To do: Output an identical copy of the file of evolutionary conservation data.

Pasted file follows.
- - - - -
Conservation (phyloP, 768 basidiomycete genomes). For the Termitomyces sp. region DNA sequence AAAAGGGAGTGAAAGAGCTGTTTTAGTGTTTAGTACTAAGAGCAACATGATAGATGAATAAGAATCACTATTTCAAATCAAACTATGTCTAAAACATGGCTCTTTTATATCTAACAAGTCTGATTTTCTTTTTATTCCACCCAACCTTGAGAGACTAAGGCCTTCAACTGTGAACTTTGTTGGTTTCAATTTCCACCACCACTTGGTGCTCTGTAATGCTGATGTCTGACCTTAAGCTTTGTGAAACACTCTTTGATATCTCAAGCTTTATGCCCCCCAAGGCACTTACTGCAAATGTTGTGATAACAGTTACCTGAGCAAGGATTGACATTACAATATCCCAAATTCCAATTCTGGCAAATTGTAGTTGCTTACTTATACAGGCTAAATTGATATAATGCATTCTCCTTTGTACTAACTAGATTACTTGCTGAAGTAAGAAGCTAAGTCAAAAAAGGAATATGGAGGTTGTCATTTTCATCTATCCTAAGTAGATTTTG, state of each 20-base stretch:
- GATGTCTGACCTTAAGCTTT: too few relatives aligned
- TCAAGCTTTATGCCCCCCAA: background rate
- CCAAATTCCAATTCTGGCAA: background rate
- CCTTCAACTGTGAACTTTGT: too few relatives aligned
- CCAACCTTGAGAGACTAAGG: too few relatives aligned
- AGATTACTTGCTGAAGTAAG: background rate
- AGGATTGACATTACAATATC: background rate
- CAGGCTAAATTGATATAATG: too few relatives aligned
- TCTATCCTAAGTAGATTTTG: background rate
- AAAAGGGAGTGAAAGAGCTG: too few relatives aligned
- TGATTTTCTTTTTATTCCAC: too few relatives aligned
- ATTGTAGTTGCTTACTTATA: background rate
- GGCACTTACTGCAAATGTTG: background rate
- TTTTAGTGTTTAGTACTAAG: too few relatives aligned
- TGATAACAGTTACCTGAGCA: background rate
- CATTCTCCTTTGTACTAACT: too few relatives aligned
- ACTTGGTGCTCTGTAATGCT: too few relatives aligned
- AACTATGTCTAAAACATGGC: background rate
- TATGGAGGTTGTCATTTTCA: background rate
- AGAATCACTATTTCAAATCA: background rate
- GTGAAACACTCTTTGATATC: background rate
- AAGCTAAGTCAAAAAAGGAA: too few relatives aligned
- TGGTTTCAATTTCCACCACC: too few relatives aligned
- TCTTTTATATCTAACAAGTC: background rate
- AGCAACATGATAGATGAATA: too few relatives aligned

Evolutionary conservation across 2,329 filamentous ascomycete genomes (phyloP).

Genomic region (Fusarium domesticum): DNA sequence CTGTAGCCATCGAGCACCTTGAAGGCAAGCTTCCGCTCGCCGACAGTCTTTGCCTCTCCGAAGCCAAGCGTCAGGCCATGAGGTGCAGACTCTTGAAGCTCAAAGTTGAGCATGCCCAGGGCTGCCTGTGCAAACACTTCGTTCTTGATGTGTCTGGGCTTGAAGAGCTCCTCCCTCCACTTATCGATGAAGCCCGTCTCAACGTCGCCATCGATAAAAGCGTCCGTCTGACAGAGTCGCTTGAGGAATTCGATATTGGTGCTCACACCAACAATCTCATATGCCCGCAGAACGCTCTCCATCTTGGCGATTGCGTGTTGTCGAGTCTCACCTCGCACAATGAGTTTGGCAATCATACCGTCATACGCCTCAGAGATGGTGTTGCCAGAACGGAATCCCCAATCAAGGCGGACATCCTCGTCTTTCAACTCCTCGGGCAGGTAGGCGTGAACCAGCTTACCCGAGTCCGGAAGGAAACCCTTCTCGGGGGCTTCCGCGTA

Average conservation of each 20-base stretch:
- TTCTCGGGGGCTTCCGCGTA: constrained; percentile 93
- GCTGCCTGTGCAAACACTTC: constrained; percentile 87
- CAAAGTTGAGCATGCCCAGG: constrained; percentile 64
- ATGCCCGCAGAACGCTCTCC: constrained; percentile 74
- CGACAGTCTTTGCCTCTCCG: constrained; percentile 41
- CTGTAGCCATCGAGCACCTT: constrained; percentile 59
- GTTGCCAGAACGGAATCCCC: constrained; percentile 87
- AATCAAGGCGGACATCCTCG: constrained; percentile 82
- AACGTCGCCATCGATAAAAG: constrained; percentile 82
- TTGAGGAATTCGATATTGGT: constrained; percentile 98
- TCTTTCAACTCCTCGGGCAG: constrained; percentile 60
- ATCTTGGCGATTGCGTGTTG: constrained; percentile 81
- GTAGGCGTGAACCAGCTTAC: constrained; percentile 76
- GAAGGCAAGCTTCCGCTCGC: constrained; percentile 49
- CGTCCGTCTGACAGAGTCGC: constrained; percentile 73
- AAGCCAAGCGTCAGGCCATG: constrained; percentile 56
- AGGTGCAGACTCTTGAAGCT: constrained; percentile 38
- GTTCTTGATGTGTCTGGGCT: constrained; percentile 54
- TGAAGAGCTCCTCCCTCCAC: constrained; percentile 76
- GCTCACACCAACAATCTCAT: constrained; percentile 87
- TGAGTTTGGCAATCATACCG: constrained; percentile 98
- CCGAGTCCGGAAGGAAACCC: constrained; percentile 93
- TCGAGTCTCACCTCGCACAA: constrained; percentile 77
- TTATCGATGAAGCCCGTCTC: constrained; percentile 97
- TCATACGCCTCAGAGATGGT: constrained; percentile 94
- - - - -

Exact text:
Conservation (phyloP, 768 basidiomycete genomes). For the Termitomyces sp. region DNA sequence AAAAGGGAGTGAAAGAGCTGTTTTAGTGTTTAGTACTAAGAGCAACATGATAGATGAATAAGAATCACTATTTCAAATCAAACTATGTCTAAAACATGGCTCTTTTATATCTAACAAGTCTGATTTTCTTTTTATTCCACCCAACCTTGAGAGACTAAGGCCTTCAACTGTGAACTTTGTTGGTTTCAATTTCCACCACCACTTGGTGCTCTGTAATGCTGATGTCTGACCTTAAGCTTTGTGAAACACTCTTTGATATCTCAAGCTTTATGCCCCCCAAGGCACTTACTGCAAATGTTGTGATAACAGTTACCTGAGCAAGGATTGACATTACAATATCCCAAATTCCAATTCTGGCAAATTGTAGTTGCTTACTTATACAGGCTAAATTGATATAATGCATTCTCCTTTGTACTAACTAGATTACTTGCTGAAGTAAGAAGCTAAGTCAAAAAAGGAATATGGAGGTTGTCATTTTCATCTATCCTAAGTAGATTTTG, state of each 20-base stretch:
- GATGTCTGACCTTAAGCTTT: too few relatives aligned
- TCAAGCTTTATGCCCCCCAA: background rate
- CCAAATTCCAATTCTGGCAA: background rate
- CCTTCAACTGTGAACTTTGT: too few relatives aligned
- CCAACCTTGAGAGACTAAGG: too few relatives aligned
- AGATTACTTGCTGAAGTAAG: background rate
- AGGATTGACATTACAATATC: background rate
- CAGGCTAAATTGATATAATG: too few relatives aligned
- TCTATCCTAAGTAGATTTTG: background rate
- AAAAGGGAGTGAAAGAGCTG: too few relatives aligned
- TGATTTTCTTTTTATTCCAC: too few relatives aligned
- ATTGTAGTTGCTTACTTATA: background rate
- GGCACTTACTGCAAATGTTG: background rate
- TTTTAGTGTTTAGTACTAAG: too few relatives aligned
- TGATAACAGTTACCTGAGCA: background rate
- CATTCTCCTTTGTACTAACT: too few relatives aligned
- ACTTGGTGCTCTGTAATGCT: too few relatives aligned
- AACTATGTCTAAAACATGGC: background rate
- TATGGAGGTTGTCATTTTCA: background rate
- AGAATCACTATTTCAAATCA: background rate
- GTGAAACACTCTTTGATATC: background rate
- AAGCTAAGTCAAAAAAGGAA: too few relatives aligned
- TGGTTTCAATTTCCACCACC: too few relatives aligned
- TCTTTTATATCTAACAAGTC: background rate
- AGCAACATGATAGATGAATA: too few relatives aligned

Evolutionary conservation across 2,329 filamentous ascomycete genomes (phyloP).

Genomic region (Fusarium domesticum): DNA sequence CTGTAGCCATCGAGCACCTTGAAGGCAAGCTTCCGCTCGCCGACAGTCTTTGCCTCTCCGAAGCCAAGCGTCAGGCCATGAGGTGCAGACTCTTGAAGCTCAAAGTTGAGCATGCCCAGGGCTGCCTGTGCAAACACTTCGTTCTTGATGTGTCTGGGCTTGAAGAGCTCCTCCCTCCACTTATCGATGAAGCCCGTCTCAACGTCGCCATCGATAAAAGCGTCCGTCTGACAGAGTCGCTTGAGGAATTCGATATTGGTGCTCACACCAACAATCTCATATGCCCGCAGAACGCTCTCCATCTTGGCGATTGCGTGTTGTCGAGTCTCACCTCGCACAATGAGTTTGGCAATCATACCGTCATACGCCTCAGAGATGGTGTTGCCAGAACGGAATCCCCAATCAAGGCGGACATCCTCGTCTTTCAACTCCTCGGGCAGGTAGGCGTGAACCAGCTTACCCGAGTCCGGAAGGAAACCCTTCTCGGGGGCTTCCGCGTA

Average conservation of each 20-base stretch:
- TTCTCGGGGGCTTCCGCGTA: constrained; percentile 93
- GCTGCCTGTGCAAACACTTC: constrained; percentile 87
- CAAAGTTGAGCATGCCCAGG: constrained; percentile 64
- ATGCCCGCAGAACGCTCTCC: constrained; percentile 74
- CGACAGTCTTTGCCTCTCCG: constrained; percentile 41
- CTGTAGCCATCGAGCACCTT: constrained; percentile 59
- GTTGCCAGAACGGAATCCCC: constrained; percentile 87
- AATCAAGGCGGACATCCTCG: constrained; percentile 82
- AACGTCGCCATCGATAAAAG: constrained; percentile 82
- TTGAGGAATTCGATATTGGT: constrained; percentile 98
- TCTTTCAACTCCTCGGGCAG: constrained; percentile 60
- ATCTTGGCGATTGCGTGTTG: constrained; percentile 81
- GTAGGCGTGAACCAGCTTAC: constrained; percentile 76
- GAAGGCAAGCTTCCGCTCGC: constrained; percentile 49
- CGTCCGTCTGACAGAGTCGC: constrained; percentile 73
- AAGCCAAGCGTCAGGCCATG: constrained; percentile 56
- AGGTGCAGACTCTTGAAGCT: constrained; percentile 38
- GTTCTTGATGTGTCTGGGCT: constrained; percentile 54
- TGAAGAGCTCCTCCCTCCAC: constrained; percentile 76
- GCTCACACCAACAATCTCAT: constrained; percentile 87
- TGAGTTTGGCAATCATACCG: constrained; percentile 98
- CCGAGTCCGGAAGGAAACCC: constrained; percentile 93
- TCGAGTCTCACCTCGCACAA: constrained; percentile 77
- TTATCGATGAAGCCCGTCTC: constrained; percentile 97
- TCATACGCCTCAGAGATGGT: constrained; percentile 94